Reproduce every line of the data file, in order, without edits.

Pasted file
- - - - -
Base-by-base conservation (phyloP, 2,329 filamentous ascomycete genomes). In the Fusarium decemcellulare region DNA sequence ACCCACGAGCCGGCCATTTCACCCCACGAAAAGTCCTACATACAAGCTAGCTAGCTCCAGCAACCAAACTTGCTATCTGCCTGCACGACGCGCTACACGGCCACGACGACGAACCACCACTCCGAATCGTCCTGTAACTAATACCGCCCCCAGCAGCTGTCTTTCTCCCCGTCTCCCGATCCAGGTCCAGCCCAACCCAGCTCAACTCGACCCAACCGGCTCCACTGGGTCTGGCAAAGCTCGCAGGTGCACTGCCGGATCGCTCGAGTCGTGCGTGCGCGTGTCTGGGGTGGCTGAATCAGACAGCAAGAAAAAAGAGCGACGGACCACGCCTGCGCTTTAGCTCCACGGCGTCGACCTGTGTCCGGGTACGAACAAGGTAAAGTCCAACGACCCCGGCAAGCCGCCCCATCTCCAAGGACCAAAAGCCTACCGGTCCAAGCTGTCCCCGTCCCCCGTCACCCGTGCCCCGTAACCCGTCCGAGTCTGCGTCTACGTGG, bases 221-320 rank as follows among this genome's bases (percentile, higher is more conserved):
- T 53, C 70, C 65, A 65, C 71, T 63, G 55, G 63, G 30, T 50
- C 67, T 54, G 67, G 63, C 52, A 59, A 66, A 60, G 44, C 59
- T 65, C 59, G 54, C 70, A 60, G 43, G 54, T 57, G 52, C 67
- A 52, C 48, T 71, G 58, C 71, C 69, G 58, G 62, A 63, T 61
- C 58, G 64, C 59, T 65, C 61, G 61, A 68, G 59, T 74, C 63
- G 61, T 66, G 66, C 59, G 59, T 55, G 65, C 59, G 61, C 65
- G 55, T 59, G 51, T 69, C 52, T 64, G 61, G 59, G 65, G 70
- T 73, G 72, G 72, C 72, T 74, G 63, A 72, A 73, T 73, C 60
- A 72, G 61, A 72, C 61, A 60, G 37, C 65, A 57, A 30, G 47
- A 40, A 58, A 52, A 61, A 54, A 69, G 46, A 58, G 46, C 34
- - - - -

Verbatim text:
Base-by-base conservation (phyloP, 2,329 filamentous ascomycete genomes). In the Fusarium decemcellulare region DNA sequence ACCCACGAGCCGGCCATTTCACCCCACGAAAAGTCCTACATACAAGCTAGCTAGCTCCAGCAACCAAACTTGCTATCTGCCTGCACGACGCGCTACACGGCCACGACGACGAACCACCACTCCGAATCGTCCTGTAACTAATACCGCCCCCAGCAGCTGTCTTTCTCCCCGTCTCCCGATCCAGGTCCAGCCCAACCCAGCTCAACTCGACCCAACCGGCTCCACTGGGTCTGGCAAAGCTCGCAGGTGCACTGCCGGATCGCTCGAGTCGTGCGTGCGCGTGTCTGGGGTGGCTGAATCAGACAGCAAGAAAAAAGAGCGACGGACCACGCCTGCGCTTTAGCTCCACGGCGTCGACCTGTGTCCGGGTACGAACAAGGTAAAGTCCAACGACCCCGGCAAGCCGCCCCATCTCCAAGGACCAAAAGCCTACCGGTCCAAGCTGTCCCCGTCCCCCGTCACCCGTGCCCCGTAACCCGTCCGAGTCTGCGTCTACGTGG, bases 221-320 rank as follows among this genome's bases (percentile, higher is more conserved):
- T 53, C 70, C 65, A 65, C 71, T 63, G 55, G 63, G 30, T 50
- C 67, T 54, G 67, G 63, C 52, A 59, A 66, A 60, G 44, C 59
- T 65, C 59, G 54, C 70, A 60, G 43, G 54, T 57, G 52, C 67
- A 52, C 48, T 71, G 58, C 71, C 69, G 58, G 62, A 63, T 61
- C 58, G 64, C 59, T 65, C 61, G 61, A 68, G 59, T 74, C 63
- G 61, T 66, G 66, C 59, G 59, T 55, G 65, C 59, G 61, C 65
- G 55, T 59, G 51, T 69, C 52, T 64, G 61, G 59, G 65, G 70
- T 73, G 72, G 72, C 72, T 74, G 63, A 72, A 73, T 73, C 60
- A 72, G 61, A 72, C 61, A 60, G 37, C 65, A 57, A 30, G 47
- A 40, A 58, A 52, A 61, A 54, A 69, G 46, A 58, G 46, C 34